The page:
Carlos Slim's Son-in-Law to Design New Airport

A mock-up of Mexico City's new international airport Tomas Bravo/REUTERS

Fernando Romero, son-in-law of Mexican billionaire Carlos Slim, won a bid to design a new, $9.2 billion airport in the capital, expected to become the largest air hub in Latin America, Mexican authorities revealed Wednesday.

The 41-year-old partnered with British architect Norman Foster to design the futuristic, X-shaped design. It is expected to quadruple passenger capacity, to 120 million passengers a year. The airport will have sloping walls and will be built next to the current airport, which will be transformed into a space for sports and cultural space.

Romero, who is married to Soumaya Slim, one of the tycoon's daughters, has designed several structures belonging to his father-in-law, including the Soumaya Museum, which houses part of Slim's extensive art collection and the mixed-use development Plaza Carso in the leafy Polanco neighborhood in Mexico City.

"It cannot be understood a different way: The triumph of Fernando Romero is the triumph of Carlos Slim. The most important de facto power in the country would be keeping this administrations' most important infrastructure work," wrote Carlos Loret de Mola, a reporter for Mexican television giant Televisa, on a newspaper column Wednesday.

Grupo Carso, one of Slim's construction companies, has joined a consortium that for a year has been preparing to bid for contracts related to the new airport, Luis Zarate, president of the Mexican Association for the Construction Industry, confirmed. The companies have signed a memorandum of understanding to participate in the contest, said Zarate, adding that he does not see a conflict of interest with Slim's participation.

President Enrique Pena Nieto announced his administration's airport plan during his second state of the union address, on Tuesday. "The new airport will be the biggest infrastructure project in recent years in our country, and even one of the biggest in the world. Turning this project into a reality is an act of responsibility with Mexico," said Pena Nieto, whose approval ratings have slipped in recent months.

According to a poll conducted by Pew Research Center, Pena Nieto's influence is considered bad by 47 percent of respondents, up from 38 percent in 2013. Sixty percent disapprove of the president's handling of the economy, up from 46 percent last year.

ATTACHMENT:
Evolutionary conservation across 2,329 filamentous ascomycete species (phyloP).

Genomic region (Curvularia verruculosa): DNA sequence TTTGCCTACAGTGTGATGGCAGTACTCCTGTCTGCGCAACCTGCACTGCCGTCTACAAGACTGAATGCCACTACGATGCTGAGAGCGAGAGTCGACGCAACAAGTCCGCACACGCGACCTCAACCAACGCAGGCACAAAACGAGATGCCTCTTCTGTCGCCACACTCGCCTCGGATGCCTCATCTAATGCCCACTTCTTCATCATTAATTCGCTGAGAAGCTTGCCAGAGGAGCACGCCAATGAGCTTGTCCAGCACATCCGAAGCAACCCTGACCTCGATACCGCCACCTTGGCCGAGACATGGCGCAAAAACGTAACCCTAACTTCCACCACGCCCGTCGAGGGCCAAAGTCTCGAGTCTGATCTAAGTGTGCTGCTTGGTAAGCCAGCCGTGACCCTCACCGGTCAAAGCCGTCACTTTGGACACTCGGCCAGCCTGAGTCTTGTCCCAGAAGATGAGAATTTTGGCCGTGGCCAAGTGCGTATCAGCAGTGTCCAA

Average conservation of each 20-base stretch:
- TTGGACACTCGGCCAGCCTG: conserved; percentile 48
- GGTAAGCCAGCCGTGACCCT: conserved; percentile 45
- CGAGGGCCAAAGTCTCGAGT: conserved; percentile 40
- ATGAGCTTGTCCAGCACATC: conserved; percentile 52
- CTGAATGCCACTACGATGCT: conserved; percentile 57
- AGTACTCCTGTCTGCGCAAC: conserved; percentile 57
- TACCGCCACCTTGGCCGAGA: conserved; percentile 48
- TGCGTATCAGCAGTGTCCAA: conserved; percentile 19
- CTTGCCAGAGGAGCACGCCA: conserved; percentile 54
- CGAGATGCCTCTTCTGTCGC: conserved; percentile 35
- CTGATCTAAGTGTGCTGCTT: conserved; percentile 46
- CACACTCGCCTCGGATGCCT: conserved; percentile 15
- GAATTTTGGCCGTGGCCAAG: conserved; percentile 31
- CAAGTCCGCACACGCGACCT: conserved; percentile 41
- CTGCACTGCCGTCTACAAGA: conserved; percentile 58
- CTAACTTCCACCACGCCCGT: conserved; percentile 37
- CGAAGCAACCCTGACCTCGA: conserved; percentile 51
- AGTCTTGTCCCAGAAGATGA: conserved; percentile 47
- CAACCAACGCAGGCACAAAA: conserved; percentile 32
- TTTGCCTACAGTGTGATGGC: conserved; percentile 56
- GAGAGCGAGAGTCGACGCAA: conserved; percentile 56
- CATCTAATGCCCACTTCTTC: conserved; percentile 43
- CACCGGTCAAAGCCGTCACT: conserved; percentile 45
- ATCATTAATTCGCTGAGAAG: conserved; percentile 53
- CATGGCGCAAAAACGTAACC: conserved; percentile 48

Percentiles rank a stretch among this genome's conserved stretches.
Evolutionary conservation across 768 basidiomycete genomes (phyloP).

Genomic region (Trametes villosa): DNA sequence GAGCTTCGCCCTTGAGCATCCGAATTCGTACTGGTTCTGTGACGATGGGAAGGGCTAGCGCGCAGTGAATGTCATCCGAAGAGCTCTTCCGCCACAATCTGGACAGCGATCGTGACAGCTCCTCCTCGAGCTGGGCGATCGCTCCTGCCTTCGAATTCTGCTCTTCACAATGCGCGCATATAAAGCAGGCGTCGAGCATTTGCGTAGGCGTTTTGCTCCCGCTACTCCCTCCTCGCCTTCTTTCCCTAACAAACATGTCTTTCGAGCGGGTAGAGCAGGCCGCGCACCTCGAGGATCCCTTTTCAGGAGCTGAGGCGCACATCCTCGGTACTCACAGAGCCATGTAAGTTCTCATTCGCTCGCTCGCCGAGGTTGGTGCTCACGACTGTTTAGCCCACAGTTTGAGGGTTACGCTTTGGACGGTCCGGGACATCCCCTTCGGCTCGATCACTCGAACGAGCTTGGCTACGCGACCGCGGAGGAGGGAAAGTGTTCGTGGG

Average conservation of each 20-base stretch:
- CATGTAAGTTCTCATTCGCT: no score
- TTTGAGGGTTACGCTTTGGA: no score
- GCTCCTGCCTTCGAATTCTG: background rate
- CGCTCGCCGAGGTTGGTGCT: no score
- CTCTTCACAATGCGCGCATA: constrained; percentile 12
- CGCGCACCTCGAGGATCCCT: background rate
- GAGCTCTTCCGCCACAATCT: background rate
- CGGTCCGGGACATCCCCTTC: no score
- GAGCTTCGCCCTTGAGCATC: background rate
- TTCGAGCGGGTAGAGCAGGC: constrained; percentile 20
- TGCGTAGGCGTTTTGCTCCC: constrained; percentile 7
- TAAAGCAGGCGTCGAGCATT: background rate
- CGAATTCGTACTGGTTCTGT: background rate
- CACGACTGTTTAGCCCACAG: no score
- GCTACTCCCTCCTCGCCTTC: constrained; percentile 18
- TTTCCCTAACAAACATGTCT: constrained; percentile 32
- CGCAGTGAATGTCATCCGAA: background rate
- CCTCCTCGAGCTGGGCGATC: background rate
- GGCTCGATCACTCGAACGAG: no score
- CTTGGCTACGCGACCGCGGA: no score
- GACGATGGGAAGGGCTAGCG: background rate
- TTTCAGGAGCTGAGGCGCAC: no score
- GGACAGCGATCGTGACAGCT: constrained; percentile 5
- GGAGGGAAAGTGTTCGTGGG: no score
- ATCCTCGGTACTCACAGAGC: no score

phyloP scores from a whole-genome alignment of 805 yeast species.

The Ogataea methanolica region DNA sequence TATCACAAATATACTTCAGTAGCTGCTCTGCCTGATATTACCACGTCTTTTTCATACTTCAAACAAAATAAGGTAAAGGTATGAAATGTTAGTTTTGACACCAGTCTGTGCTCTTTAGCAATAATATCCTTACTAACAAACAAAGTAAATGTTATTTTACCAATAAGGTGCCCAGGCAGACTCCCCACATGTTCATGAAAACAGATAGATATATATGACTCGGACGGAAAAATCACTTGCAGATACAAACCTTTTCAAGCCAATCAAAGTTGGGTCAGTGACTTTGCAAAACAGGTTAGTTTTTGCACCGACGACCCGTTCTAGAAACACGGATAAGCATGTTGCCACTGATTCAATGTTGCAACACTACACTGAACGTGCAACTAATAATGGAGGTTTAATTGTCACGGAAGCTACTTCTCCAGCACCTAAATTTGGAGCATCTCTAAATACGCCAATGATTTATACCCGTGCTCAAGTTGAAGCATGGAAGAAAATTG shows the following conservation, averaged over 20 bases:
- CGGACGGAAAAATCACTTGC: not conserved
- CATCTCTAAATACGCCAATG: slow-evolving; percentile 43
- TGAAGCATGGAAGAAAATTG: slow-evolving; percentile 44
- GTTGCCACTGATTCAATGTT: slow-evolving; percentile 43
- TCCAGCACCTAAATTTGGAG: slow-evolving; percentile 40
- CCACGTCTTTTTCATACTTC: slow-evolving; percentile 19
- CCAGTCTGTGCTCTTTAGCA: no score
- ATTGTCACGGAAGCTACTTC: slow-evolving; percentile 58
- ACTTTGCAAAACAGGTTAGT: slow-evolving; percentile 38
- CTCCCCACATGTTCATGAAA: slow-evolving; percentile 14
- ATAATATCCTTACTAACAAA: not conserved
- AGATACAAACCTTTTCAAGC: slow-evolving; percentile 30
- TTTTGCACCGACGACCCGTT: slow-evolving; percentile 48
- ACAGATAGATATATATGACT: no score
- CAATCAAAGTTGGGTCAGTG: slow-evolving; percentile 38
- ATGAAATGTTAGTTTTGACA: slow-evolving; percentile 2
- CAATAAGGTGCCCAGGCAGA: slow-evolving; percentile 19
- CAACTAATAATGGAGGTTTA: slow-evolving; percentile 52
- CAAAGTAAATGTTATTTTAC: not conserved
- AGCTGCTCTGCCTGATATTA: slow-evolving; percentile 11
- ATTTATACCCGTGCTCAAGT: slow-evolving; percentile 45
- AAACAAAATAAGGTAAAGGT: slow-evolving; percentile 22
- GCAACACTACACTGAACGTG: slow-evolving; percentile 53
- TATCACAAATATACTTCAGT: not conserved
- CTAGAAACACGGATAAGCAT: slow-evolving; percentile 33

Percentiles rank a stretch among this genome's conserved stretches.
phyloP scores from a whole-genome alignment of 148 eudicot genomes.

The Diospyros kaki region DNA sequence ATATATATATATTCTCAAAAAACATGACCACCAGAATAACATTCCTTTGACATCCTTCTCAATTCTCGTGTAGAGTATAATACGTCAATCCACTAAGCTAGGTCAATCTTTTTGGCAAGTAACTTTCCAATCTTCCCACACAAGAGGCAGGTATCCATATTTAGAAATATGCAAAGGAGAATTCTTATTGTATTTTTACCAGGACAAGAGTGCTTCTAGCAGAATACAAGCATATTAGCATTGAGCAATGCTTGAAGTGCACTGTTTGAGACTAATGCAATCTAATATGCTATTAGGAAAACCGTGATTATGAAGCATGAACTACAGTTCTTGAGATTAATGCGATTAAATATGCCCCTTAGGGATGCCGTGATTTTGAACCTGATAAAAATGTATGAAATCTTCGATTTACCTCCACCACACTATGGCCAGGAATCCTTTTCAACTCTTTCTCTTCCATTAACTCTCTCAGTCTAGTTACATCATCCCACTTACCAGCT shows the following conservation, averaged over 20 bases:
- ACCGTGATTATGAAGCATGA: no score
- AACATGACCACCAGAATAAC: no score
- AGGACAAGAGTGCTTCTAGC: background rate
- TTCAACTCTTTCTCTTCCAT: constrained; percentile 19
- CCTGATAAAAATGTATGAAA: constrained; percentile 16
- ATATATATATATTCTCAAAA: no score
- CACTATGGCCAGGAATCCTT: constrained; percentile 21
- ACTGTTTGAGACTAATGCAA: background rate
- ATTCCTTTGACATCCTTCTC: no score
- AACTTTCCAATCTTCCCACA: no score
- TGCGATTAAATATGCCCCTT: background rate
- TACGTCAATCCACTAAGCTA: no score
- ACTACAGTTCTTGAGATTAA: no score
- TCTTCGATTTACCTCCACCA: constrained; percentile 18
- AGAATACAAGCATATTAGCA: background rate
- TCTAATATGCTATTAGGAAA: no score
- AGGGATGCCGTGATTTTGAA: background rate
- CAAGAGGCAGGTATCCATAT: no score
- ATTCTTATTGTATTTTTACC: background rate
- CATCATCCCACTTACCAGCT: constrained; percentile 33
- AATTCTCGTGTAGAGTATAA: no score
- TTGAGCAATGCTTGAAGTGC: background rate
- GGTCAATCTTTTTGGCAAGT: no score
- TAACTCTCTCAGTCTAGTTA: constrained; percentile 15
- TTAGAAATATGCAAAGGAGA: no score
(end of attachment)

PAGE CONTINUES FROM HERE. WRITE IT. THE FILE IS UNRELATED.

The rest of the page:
The other finalist for the airport project was Enrique Norten, one of Mexico's most renowned architects. Norten has received the Legacy Award by the Smithsonian Institution, the Leonardo da Vinci World Award of Arts by the World Cultural Council and a Project Merit Award by the AIA-NY for The New York Public Library, among other accolades. He was named "Cultural Ambassador" by the Mexican Ministry of Tourism, as well.

Romero, for his part, has some 60 projects listed on the Fernando Romero Enterprise website, the majority of them "Ongoing". Among his international projects is a teahouse in China and a house in Portugal.

Architects who bid for the project had to take several particulars about Mexico City into consideration, including frequent earthquakes and sinking soil as the city was built on a lake bed.

A previous plan to build a second airport in Mexico City, announced in 2002 during former President Vicente Fox's administration, fell through. Their cornfields threatened, peasants in the rundown community of San Salvador Atenco, where the 11,000-acre airport was to be constructed, fought off police officers with machetes, threw gasoline bombs at government offices and took several local officials hostage for four days.

Fox canceled the project.

Slim's triumphant week is about to get better. Former U.S. Secretary of State Hillary Clinton, Facebook Inc. Chief Executive Officer Mark Zuckerberg and soccer star Ronaldinho are expected to speak at the annual event to honor Slim's charity scholarship recipients on Friday.